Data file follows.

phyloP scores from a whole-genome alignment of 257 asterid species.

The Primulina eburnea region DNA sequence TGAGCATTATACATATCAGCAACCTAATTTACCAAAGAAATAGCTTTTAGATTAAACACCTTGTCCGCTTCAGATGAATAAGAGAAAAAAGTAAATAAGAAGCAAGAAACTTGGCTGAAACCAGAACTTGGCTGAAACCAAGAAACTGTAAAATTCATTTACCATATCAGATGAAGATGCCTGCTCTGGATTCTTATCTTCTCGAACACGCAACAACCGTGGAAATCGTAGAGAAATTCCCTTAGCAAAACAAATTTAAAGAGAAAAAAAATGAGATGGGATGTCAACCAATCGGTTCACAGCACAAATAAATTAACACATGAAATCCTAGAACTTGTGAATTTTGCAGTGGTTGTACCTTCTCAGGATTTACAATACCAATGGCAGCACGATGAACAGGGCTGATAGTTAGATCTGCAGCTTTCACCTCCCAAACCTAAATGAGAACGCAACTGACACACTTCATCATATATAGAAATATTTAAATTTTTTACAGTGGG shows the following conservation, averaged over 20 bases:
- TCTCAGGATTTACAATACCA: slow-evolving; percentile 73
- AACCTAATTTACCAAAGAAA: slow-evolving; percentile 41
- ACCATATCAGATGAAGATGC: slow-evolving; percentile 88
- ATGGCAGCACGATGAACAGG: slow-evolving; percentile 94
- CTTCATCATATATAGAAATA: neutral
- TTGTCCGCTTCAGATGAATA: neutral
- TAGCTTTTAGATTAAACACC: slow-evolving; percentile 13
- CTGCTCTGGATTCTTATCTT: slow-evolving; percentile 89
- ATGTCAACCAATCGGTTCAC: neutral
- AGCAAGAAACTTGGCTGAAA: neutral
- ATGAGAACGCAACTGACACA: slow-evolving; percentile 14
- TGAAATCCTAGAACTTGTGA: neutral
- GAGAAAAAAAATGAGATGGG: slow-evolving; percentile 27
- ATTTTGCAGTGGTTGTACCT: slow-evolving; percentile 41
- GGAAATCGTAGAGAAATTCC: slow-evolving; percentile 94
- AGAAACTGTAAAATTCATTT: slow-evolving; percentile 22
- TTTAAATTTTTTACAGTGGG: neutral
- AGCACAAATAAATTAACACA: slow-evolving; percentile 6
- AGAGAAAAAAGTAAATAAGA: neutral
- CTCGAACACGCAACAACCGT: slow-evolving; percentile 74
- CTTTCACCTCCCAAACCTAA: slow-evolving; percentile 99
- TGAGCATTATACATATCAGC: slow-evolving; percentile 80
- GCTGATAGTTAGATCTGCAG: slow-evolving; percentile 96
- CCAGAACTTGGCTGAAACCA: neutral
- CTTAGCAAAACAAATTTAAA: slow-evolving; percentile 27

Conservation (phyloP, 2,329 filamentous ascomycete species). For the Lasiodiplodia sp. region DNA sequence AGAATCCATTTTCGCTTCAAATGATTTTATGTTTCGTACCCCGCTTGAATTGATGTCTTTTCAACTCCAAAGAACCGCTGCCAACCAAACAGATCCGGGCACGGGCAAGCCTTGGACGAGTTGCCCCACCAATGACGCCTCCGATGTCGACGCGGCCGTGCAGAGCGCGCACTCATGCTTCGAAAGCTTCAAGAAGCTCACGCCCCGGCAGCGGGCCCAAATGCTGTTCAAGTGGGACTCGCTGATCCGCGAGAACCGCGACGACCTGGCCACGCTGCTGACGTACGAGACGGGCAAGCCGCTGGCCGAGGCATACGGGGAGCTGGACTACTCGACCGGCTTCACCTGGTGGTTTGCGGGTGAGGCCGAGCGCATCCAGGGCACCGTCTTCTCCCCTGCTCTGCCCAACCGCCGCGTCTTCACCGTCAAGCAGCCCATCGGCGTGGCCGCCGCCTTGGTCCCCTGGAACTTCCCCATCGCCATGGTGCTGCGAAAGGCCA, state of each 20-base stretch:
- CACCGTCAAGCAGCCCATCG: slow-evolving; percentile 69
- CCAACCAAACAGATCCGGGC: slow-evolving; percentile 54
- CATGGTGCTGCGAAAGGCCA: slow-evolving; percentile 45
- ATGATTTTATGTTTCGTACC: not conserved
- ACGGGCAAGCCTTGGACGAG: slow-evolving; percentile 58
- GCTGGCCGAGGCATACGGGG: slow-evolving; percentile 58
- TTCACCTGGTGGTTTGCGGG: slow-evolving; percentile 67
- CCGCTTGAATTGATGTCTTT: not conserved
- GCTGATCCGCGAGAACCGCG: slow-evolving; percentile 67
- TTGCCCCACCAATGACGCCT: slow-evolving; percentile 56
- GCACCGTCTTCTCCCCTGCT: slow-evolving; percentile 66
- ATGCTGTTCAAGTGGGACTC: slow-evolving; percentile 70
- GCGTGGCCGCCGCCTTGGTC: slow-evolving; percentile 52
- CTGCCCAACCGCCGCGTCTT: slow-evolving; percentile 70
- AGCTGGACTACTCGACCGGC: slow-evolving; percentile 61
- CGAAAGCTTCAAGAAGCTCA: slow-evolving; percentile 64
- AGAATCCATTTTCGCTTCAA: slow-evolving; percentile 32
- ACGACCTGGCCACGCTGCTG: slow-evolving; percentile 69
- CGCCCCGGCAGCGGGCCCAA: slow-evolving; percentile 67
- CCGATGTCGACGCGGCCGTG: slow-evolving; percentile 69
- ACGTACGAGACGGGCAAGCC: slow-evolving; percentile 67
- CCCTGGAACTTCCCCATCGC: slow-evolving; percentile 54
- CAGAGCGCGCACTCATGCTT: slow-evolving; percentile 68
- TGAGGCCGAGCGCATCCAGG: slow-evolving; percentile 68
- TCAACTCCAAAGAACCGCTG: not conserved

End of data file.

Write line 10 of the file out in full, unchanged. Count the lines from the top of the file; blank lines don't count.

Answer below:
- CTGCTCTGGATTCTTATCTT: slow-evolving; percentile 89